dawn's early light
regarded us with undisguised skepticism. It was 3:30 a.m.
-- not the usual hour for visitors to drop by, even in Manhattan.
"They're-expecting us," I told him firmly. "Buzz
upstairs and see."
and they were. But the grizzled guardian at the gates couldn't
suppress a shake of his head as he directed my friend Nikhil
and me to the elevators. Our hostess, Neera, greeted us at
her door and led us down a darkened hallway past a bedroom
where one of their sons slept under a blanket. "He has
an exam in the morning," she whispered. In the master
bedroom a television flickered. Our host, Sanjay, resplendent
in white cotton pajamas and sitting propped up in bed, waved
us to a sofa. "They won the toss," he announced
in tones of doom. "We're getting clobbered."
and I sat down heavily, after only three hours' sleep. "Maybe
we shouldn't have got up for this," I said as raucous
shouts arose from the TV. "Are you kidding?" Nikhil
replied. "Would you have missed this for anything?"
to admit I wouldn't. After years of being denied the most
sublime pleasure known to Subcontinental man -- watching an
international cricket match -- this was heaven. For fans like
me, New York has long been a citadel of barbarism, where the
world's greatest sport is neither played nor reported in the
papers. For decades we had to get our news of important matches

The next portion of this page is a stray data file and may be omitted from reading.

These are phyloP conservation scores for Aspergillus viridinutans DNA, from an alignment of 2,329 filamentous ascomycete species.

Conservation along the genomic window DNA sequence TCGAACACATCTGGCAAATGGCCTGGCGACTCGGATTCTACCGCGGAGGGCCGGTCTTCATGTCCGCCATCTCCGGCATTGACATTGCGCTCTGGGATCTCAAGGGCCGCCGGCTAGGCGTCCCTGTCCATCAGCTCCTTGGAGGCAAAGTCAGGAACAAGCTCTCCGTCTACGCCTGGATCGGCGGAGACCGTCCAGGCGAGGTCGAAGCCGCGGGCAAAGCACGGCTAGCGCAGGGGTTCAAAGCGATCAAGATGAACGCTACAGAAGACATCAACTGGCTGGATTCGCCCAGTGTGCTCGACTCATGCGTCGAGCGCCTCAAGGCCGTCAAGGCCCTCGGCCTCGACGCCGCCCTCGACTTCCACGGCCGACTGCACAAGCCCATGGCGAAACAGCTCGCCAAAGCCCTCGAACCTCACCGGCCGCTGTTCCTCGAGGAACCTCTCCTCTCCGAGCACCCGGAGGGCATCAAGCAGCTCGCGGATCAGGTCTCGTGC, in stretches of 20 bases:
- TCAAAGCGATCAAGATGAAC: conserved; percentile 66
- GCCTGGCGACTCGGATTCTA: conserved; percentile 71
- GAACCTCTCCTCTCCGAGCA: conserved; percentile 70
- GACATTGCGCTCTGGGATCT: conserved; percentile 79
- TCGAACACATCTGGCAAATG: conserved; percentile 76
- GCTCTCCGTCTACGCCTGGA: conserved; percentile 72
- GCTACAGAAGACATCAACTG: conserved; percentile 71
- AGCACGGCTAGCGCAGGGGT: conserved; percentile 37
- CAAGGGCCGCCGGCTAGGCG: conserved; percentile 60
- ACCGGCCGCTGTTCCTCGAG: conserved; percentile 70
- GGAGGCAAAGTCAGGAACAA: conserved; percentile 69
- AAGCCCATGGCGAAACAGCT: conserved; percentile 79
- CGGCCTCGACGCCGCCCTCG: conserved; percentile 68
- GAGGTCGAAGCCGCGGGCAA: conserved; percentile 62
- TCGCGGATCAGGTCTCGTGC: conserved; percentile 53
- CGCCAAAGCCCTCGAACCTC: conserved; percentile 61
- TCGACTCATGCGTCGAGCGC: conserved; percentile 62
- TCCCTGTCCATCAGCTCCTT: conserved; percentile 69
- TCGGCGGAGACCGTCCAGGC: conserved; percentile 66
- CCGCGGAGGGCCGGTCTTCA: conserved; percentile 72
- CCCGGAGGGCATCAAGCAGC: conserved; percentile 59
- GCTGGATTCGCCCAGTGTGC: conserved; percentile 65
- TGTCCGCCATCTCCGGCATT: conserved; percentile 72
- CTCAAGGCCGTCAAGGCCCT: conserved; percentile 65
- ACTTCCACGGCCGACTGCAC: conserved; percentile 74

via shortwave radio. The Internet for the first time brought
live scores on demand -- manna from on high. But to actually
see a match? So what if it was taking place nearly a dozen
time zones away? Nothing could beat having a friend in Manhattan
with a satellite dish who was (a) a cricket fan and (b) willing
to let you into his home in the middle of the night to watch
the Indian team in action.
television has spawned a curious subculture in the city. On
days of crucial matches, shadowy brown figures flit through
the dark predawn streets, heading for the homes of the privileged
few who own satellite dishes. They whisper into cell phones
in an arcane code: Who's at silly mid-on? Has Irfan bowled
was that recent Sunday morning. Roused by the hoots and whistles
emanating from the TV, Neera and Sanjay's house-guest wandered
in, bleary-eyed from sleep. A while later their elder son
awoke; a recent recruit at a big-name Wall Street firm, he
had gotten home from work after midnight but was determined
to catch an hour or two of cricket before heading back to
the office at 7 a.m. The younger son, with his accounting
exam to take, joined us next. As the cricketers on screen
trooped off to their stadium lunch, Neera whipped up a breakfast
of eggs and bagels for the watchers. The match resumed, and
as the Manhattan morning advanced, friends who had been obliged
to keep more conventional hours began to drop in: a family
with young children, another from Connecticut, a young couple
who had eyes mainly for each other despite the magnetism of
sparkled in the combination of Hindi and English that Indians
know as Hinglish. A nephew of Sanjay's arrived with his baby;
when he heard the score he almost dropped the infant. Relatives
who couldn't make it called from assorted locations to ask
for news. Masala chai flowed. By noon it was over. India had
lost, half a world away. Nikhil and I headed back to reality.
"What's goin' on up there, anyways?" the doorman
asked. I opened my mouth to explain, then shut it again. "You're
American," I said with a sigh. "You wouldn't understand."
2004, Newsweek Inc. All rights reserved. Reprinted by permission.
(R) thedailystar.net 2004